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The six-party talks to resolve the North Korean nuclear crisis have resumed in Beijing. With a month of consultations at hand, negotiators should be ready to agree on a joint statement that outlines the basic principles of any deal. A failure to release that statement will suggest that there is no basic consensus on the purpose of these talks and that this stage of multilateral diplomacy has run its course.

A deal is possible, but only if North Korea accepts that it must provide a full accounting of its nuclear programs, return to the Nuclear Nonproliferation Treaty (NPT) regime, and accept the norms of international society. Of course, other nations must give in return, but the fundamental responsibility rests on Pyongyang: It will only shoulder those burdens if the other five parties speak with one voice in the negotiations.

The key questions that swirl around North Korea’s nuclear program remain unanswered. Pyongyang has declared that it has nuclear weapons, but other governments are not prepared to accept that assertion. They believe that the reclusive regime continues to be a threat to regional peace and security, however, and demand that it negotiate with them over the fate of its nuclear ambitions.

Four rounds of talks have been held to reach a diplomatic settlement to the thorny problems surrounding Pyongyang’s relations with its neighbors. All parties to the talks — China, Japan, North Korea, Russia, South Korea and the United States — agree that the end goal is a denuclearized Korean Peninsula achieved through negotiation, not by the threat or use of force. The six governments agree on little more than that meager framework.

The fourth round of talks commenced in July, amid high hopes that the atmosphere surrounding the negotiations had changed and that a deal, or at least the outline of a deal, was possible. The two main protagonists, North Korea and the U.S., seemed to have changed their approaches and appeared more ready to talk to and negotiate with each other. The talks broke up after 13 days, however, as the parties were unable to agree on a joint declaration. After a 37-day recess, the negotiators have reconvened this week to see if that joint declaration is now possible.

A joint statement is a key step, but it is only a first step. Any deal will require a complete accounting for and dismantling of North Korea’s nuclear-weapons programs, its stockpiled uranium and plutonium, and whatever weapons that Pyongyang has claimed to produce. The country must rejoin the NPT and accept International Atomic Energy Agency supervision of its nuclear facilities. In exchange, its neighbors will have to provide security guarantees, energy supplies, economic assistance and diplomatic recognition.

There are other issues — the North’s missile programs, its human-rights record, and its abductions of Japanese citizens, as well as the fate of tens, if not hundreds, of thousands of South Korean prisoners of war — but they will be subordinated to a nuclear deal. That is painful for those who champion the cause of the Japanese abductees, but it is a fact nonetheless.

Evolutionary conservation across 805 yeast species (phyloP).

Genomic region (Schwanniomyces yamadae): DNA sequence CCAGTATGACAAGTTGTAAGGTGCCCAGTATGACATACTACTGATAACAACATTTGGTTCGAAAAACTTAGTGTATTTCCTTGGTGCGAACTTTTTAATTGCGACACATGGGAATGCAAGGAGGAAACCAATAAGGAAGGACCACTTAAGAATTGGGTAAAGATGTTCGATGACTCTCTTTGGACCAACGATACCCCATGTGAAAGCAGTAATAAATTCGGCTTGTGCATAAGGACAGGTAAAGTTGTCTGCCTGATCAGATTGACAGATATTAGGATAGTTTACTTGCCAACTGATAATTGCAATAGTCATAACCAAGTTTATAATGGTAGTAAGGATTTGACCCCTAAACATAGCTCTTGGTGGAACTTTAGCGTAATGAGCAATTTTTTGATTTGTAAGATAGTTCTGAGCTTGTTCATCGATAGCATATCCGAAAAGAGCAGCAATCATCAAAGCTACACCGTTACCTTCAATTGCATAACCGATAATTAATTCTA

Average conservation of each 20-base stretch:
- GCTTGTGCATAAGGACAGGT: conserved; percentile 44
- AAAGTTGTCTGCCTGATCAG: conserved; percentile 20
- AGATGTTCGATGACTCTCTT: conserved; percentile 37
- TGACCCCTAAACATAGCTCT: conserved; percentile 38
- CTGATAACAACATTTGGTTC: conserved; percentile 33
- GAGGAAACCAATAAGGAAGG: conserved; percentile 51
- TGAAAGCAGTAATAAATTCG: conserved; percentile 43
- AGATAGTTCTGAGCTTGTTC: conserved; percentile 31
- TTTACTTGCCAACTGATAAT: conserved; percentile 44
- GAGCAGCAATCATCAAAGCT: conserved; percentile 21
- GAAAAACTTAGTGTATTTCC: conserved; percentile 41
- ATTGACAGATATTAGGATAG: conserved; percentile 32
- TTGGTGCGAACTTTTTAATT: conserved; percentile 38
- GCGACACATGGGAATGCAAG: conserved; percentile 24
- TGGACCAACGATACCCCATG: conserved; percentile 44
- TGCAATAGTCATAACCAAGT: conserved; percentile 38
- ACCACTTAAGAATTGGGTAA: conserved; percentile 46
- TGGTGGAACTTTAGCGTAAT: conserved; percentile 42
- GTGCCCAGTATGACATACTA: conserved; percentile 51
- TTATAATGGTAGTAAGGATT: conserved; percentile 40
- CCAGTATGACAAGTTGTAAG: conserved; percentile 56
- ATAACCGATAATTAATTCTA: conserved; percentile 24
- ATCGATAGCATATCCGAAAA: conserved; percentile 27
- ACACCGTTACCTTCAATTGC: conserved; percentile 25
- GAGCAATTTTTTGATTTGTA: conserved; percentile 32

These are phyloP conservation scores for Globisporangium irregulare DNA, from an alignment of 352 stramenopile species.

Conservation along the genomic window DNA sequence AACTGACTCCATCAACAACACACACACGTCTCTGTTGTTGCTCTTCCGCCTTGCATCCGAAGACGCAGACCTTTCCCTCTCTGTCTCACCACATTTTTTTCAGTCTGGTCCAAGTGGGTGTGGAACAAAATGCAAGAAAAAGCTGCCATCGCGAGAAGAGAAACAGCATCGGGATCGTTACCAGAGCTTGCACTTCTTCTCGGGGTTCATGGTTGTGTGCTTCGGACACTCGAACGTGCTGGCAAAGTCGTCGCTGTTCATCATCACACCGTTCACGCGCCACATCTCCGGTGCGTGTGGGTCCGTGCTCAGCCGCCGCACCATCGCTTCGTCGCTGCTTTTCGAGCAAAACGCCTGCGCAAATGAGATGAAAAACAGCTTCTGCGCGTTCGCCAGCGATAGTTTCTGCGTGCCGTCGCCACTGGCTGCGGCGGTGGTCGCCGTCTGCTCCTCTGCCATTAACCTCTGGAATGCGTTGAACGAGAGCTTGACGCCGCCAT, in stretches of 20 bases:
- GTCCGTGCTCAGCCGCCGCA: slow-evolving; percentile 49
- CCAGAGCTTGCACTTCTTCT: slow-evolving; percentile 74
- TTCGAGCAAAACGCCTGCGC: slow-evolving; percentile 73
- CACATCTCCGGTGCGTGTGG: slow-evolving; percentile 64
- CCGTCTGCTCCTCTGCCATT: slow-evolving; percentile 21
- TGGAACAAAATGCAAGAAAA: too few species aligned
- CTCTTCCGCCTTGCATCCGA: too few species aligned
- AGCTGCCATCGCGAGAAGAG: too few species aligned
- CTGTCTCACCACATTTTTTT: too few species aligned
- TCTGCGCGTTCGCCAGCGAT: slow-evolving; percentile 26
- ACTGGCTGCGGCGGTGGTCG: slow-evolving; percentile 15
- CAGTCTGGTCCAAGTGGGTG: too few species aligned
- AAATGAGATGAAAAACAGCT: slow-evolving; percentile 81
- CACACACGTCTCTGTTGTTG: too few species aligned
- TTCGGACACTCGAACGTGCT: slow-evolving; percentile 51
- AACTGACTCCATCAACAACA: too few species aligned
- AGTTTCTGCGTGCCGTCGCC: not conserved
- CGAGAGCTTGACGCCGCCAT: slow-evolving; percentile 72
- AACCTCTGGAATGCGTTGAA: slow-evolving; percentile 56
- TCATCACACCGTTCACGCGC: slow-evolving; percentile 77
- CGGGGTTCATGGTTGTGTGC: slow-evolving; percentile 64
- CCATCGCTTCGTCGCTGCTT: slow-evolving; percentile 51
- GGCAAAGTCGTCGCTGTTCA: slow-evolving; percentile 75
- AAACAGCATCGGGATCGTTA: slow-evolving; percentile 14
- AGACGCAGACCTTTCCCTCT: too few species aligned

The main sticking point now appears to be North Korea’s right to a peaceful nuclear-energy program. As a sovereign state, Pyongyang argues that it has that right if it agrees to a settlement and returns to the NPT. Tokyo and Washington, fearing that the North would cheat, as it has in the past, are reluctant to agree. It is unclear how important this issue really is. North Korean pride would demand that it not be singled out; if the NPT provides this right, Pyongyang should enjoy it like every other state. On the other hand, this could be a bargaining tactic that the North is using to stall for time, up the ante of any eventual deal, or to try to split the other five parties to the talks. Pyongyang is no doubt closely watching the negotiations between Iran and the European Union, which is dealing with many of these issues. The June Indo-U.S. agreement on nuclear cooperation is also sure to influence North Korean thinking.

The six parties can solve the questions about North Korea’s right to peaceful nuclear energy, which is merely the first of many difficult, and sometimes seemingly intractable, issues that will have to be dealt with during the negotiation and implementation of any eventual deal. This process will be long and cumbersome, punctuated by threats and brinkmanship. A solution can be reached, however, if Pyongyang’s negotiating partners speak with one voice to it about North Korea’s options. There can be no alternative to the abandonment of the North’s nuclear aspirations. Pyongyang must be convinced that it will have no allies if it holds out. If it is ready to deal, and rejoin the international community, then the other five parties — and other governments — should be prepared to help.

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